The NLRB’s General Counsel seeks a return to the long-abandoned Joy Silk doctrine.
Under Joy Silk, unions can organize a workforce simply by claiming to have a majority of employees support the union. This is called card check. No election needed.
Card check is usually done through signing cards that authorize the union to be the bargaining representative of the employees.
Currently, if a union claims representational status and an employer objects, a union election is held to determine whether the employees want the union. Under card check, employers lose the ability to have an election determine union status.
Secret ballot elections are the preferred method of determining union status. Elections are run by the National Labor Relations Board have several checks and balances to ensure fairness and allow employees to cast their vote privately.
Card signing is unregulated and often done by pro-union employees approaching other employees and “requesting” they sign the card in the presence of the pro-union employees.
Employees may not fully understand the purpose of the card. Often they are told to just sign the card to get more information about the union, get on the union’s mailing list, or to seek a union election. Sometimes cards are distributed and signatures “requested” after a night hanging with the union at the local pub.
Union proponents have long sought to re-establish “card check” as the preferred method of union organizing. They have tried and failed to enact card check through federal legislation. Now, the NLRB GC seeks to reverse 50 years of Board precedent to make card check a reality without the need for legislation.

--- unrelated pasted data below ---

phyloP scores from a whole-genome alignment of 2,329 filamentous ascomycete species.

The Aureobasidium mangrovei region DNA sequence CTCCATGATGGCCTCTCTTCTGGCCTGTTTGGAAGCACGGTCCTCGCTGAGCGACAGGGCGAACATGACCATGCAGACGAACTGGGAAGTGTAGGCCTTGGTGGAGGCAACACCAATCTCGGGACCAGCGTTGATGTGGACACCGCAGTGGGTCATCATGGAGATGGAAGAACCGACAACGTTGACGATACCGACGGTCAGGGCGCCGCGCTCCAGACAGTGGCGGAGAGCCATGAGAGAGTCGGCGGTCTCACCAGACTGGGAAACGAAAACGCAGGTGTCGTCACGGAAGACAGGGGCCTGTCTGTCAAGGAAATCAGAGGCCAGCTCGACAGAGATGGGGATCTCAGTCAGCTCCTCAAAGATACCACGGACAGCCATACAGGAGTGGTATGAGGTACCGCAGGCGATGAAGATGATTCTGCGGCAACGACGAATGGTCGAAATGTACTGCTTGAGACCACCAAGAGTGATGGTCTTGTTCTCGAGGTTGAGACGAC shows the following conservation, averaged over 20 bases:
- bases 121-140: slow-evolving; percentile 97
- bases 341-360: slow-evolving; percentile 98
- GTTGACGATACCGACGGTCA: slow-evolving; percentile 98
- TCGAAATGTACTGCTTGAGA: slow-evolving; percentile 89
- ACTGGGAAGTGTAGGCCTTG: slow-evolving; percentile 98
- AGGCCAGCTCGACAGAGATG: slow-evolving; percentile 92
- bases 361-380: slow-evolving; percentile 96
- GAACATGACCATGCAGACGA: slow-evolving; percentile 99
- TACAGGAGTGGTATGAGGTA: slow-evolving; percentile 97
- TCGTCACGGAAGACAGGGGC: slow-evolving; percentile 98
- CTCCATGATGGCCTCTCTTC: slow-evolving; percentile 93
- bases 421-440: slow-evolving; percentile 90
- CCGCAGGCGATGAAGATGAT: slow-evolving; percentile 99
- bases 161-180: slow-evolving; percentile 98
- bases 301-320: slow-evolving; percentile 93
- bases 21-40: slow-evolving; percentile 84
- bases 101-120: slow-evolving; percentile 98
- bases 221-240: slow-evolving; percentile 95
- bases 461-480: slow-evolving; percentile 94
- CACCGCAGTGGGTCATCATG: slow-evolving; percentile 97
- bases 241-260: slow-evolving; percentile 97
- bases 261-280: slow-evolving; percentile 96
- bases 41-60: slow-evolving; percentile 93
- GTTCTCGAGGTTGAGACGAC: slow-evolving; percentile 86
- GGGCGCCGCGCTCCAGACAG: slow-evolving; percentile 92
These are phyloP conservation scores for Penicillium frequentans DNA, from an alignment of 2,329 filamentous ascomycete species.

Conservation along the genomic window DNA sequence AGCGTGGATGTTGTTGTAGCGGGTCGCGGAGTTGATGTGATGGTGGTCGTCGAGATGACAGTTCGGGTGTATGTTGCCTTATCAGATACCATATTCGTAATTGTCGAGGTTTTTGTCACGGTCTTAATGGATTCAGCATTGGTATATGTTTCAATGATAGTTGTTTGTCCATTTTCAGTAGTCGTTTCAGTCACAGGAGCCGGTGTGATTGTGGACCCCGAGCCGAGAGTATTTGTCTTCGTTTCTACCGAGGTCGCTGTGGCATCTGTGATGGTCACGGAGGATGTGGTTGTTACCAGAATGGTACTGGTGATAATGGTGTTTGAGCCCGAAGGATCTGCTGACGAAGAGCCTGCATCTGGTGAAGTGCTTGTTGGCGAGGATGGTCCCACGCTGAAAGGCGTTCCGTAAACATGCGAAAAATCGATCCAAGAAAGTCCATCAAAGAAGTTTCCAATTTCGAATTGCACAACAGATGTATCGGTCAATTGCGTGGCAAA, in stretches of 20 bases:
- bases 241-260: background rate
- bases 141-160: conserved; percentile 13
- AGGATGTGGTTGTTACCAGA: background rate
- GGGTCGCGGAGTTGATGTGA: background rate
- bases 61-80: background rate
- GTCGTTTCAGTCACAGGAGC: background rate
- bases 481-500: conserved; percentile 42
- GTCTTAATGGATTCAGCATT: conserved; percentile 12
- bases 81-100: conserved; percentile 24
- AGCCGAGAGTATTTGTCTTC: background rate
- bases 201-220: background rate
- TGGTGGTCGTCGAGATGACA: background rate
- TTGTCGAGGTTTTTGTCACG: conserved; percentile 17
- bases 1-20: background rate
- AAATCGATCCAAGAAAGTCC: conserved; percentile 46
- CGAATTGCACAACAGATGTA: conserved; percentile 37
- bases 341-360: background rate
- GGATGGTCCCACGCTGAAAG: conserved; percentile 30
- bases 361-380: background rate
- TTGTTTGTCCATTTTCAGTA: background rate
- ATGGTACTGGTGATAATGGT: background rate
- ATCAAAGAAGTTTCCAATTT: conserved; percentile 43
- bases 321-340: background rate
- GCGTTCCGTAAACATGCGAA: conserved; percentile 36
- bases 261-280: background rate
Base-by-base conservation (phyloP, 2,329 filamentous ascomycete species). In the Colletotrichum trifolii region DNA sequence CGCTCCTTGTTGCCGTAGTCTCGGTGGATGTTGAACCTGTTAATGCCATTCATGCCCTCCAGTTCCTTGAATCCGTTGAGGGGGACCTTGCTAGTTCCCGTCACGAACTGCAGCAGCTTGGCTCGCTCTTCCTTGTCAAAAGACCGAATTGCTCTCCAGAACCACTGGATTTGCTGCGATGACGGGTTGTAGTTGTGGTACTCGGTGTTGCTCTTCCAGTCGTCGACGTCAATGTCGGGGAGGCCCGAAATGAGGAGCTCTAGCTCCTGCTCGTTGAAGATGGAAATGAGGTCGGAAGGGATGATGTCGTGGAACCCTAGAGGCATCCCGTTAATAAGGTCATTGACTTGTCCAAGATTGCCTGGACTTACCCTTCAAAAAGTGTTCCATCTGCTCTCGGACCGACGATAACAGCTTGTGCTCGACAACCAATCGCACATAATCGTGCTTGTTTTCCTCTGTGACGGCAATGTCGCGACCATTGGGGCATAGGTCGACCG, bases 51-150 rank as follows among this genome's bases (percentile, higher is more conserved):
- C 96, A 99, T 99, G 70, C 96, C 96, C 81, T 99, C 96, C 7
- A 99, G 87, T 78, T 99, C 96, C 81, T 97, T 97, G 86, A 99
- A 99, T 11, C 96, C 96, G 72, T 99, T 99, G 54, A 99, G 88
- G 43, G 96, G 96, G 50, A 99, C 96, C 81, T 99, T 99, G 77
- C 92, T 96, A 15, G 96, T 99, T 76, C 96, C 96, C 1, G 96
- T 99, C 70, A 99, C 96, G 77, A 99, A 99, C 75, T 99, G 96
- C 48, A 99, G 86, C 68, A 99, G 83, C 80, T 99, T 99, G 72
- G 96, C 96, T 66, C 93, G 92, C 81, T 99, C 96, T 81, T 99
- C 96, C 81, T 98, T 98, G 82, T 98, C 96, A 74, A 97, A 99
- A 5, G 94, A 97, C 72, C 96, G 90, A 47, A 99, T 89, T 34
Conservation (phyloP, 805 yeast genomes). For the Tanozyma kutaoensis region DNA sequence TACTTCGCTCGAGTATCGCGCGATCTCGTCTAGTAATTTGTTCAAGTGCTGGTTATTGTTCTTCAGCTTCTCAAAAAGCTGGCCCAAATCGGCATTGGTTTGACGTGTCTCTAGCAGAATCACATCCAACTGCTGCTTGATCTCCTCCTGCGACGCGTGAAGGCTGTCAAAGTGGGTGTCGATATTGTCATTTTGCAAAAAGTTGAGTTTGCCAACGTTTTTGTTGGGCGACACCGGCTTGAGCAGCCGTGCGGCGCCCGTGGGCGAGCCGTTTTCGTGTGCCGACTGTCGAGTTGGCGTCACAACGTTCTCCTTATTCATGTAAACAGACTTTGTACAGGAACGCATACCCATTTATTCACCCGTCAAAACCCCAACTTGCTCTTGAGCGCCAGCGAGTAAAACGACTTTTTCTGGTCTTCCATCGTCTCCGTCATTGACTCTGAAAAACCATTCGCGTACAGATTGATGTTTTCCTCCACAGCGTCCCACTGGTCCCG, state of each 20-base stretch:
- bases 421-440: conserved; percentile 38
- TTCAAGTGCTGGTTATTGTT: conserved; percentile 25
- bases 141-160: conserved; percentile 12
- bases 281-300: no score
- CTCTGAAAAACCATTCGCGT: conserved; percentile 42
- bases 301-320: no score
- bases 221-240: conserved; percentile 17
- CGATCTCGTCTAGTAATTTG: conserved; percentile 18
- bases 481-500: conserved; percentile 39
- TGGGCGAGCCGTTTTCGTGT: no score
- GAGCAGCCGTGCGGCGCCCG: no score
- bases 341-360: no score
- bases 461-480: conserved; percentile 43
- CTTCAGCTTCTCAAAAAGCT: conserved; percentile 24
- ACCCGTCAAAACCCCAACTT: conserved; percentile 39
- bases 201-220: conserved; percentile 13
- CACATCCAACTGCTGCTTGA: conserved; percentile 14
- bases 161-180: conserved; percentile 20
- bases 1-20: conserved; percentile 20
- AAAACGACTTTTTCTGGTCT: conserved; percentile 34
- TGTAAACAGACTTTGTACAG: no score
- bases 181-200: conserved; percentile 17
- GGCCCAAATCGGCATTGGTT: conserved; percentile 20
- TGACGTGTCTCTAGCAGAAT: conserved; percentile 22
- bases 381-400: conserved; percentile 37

Card check fell out of favor in the 1960s when employers were allowed to insist on a secret ballot election to determine representational status.
Is it just a coincidence that unionization rates have steadily fallen since secret ballot elections became a possibility? Is there a correlation between an unregulated card check system and increased unionization rates?
The current make-up of the NLRB is 3 pro-union, Democrat appointees and 1 pro-business, Republican appointee. This makes the return of card check a virtual certainty.
Coupled with the proposed elimination of captive audience meetings, micro bargaining units, severe increases in penalties for minor violations of labor law, and the return to card check, the NLRB is establishing procedures that will make union organizing activity escalate exponentially.
Employers must take steps now to protect against a union’s demand for recognition based on a clandestine card-signing campaign. Learn to recognize union organizing efforts. Educate employees about life with a union. Help employees see through common union false promises and propaganda. Most importantly, inform employees on what it means to sign a union card so they can make a full, informed decision before signing one.